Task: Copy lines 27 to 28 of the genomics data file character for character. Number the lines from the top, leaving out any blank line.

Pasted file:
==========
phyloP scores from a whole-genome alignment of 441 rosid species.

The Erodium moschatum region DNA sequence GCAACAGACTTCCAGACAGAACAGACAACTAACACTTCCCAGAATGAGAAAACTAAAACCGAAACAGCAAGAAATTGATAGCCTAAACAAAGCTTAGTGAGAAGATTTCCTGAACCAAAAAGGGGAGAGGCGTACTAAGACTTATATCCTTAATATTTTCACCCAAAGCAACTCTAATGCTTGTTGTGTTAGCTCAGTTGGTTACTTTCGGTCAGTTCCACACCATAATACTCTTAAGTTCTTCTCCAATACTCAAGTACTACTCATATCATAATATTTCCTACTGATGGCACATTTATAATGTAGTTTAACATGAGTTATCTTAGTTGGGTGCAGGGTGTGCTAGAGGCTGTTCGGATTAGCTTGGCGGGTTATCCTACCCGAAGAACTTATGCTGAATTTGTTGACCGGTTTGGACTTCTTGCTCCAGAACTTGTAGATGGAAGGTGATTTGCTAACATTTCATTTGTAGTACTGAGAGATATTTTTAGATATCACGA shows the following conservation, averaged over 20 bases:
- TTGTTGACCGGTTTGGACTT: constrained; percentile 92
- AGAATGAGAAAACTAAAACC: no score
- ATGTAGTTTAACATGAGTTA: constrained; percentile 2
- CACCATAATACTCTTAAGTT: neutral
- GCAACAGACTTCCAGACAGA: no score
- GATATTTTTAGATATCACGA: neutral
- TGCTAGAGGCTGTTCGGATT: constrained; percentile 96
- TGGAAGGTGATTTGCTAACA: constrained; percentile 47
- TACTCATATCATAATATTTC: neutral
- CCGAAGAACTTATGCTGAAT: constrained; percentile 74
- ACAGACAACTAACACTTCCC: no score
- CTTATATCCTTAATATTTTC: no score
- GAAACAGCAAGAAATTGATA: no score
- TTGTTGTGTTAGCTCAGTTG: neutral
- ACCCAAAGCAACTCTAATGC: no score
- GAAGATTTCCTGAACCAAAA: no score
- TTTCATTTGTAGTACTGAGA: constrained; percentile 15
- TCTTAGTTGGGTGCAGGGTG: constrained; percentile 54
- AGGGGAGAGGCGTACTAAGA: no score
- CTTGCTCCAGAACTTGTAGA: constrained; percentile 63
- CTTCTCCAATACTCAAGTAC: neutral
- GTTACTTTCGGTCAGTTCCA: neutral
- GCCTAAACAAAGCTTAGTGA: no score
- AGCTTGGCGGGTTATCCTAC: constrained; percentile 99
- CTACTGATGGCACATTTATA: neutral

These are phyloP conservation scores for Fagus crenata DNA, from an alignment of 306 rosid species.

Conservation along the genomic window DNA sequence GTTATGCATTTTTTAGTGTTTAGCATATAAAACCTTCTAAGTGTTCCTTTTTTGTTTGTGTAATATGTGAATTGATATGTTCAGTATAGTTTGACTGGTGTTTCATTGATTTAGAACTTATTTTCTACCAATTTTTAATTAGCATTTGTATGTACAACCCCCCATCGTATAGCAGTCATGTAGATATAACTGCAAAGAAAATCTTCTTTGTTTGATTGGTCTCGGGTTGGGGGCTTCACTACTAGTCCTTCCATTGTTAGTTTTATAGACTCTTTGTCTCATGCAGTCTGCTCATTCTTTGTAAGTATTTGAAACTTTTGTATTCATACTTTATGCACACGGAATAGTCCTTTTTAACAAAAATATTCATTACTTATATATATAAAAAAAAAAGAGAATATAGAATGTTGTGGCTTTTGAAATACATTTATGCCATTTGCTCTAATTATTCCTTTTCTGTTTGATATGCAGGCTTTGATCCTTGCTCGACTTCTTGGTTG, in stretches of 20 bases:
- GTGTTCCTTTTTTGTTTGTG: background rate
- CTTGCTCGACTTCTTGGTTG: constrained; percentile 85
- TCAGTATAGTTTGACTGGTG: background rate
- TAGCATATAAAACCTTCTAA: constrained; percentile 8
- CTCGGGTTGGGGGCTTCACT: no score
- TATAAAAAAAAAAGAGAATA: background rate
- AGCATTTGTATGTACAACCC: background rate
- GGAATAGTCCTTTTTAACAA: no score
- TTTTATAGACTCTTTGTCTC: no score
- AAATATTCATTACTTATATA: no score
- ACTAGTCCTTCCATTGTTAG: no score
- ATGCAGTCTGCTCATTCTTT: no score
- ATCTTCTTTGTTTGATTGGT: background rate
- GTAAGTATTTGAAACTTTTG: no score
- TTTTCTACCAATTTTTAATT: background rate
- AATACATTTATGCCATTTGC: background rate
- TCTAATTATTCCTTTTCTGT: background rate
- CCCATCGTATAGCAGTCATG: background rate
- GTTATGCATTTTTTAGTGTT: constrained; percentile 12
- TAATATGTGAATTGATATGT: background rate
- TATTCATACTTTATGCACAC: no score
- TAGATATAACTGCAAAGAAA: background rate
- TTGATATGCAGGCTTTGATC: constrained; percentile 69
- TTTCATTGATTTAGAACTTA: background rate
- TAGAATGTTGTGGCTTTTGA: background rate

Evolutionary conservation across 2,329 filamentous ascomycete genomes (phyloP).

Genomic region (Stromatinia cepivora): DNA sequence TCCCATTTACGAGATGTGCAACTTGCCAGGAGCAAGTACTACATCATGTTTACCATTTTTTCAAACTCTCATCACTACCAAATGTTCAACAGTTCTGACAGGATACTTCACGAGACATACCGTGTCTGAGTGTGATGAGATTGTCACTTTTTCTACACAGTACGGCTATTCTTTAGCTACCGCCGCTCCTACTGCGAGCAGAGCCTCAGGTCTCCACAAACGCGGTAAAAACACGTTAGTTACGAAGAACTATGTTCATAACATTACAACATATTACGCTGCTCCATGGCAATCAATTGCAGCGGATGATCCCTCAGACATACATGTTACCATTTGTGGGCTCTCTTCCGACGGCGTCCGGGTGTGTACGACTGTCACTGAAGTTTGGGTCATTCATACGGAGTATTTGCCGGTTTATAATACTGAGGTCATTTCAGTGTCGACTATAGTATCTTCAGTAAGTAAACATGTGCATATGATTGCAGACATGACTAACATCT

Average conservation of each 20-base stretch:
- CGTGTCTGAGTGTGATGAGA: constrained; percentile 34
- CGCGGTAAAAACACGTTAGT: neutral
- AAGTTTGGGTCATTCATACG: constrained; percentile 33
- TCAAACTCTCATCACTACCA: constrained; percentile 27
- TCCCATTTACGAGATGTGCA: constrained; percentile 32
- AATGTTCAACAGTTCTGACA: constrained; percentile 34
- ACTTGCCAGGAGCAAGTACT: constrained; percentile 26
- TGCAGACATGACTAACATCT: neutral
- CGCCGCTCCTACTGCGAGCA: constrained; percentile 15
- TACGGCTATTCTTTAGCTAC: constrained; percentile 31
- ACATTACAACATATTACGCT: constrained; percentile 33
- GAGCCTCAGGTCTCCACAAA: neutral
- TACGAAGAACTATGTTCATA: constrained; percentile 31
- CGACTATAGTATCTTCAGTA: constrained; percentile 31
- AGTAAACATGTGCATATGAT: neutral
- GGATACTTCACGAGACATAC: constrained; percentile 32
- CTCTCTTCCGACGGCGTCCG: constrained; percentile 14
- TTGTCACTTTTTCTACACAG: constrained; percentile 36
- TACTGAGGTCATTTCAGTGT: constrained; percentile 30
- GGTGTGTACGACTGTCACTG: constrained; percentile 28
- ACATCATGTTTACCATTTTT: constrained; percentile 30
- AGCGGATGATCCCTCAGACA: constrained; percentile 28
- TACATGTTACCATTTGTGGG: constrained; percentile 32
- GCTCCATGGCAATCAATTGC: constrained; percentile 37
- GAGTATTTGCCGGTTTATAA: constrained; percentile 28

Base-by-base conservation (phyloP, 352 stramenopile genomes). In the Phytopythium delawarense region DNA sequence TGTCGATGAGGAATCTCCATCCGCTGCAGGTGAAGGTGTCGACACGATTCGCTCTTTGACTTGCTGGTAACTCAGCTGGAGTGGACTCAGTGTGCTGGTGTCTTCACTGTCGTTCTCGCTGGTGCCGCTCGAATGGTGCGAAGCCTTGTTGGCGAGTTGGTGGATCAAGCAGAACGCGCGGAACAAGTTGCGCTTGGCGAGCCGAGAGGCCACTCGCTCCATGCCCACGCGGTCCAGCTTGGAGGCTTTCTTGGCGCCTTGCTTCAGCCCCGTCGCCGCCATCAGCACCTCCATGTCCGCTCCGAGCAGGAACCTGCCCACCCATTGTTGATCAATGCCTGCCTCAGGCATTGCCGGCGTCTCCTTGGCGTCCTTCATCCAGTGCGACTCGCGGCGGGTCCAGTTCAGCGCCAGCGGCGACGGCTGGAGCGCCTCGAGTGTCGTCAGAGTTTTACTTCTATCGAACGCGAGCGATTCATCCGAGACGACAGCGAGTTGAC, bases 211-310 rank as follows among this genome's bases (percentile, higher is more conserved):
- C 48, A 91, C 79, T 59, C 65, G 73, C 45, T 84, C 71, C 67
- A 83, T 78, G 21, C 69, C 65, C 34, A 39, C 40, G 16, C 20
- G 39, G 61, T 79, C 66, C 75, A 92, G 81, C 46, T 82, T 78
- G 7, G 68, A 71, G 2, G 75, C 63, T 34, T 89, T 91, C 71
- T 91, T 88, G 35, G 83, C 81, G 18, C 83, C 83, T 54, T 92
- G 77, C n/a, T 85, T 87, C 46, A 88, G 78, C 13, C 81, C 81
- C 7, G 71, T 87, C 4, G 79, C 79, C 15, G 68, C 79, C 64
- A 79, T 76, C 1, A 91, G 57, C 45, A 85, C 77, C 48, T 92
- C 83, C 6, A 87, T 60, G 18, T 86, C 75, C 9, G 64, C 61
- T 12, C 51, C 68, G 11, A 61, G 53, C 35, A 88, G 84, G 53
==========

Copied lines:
- CTACTGATGGCACATTTATA: neutral

These are phyloP conservation scores for Fagus crenata DNA, from an alignment of 306 rosid species.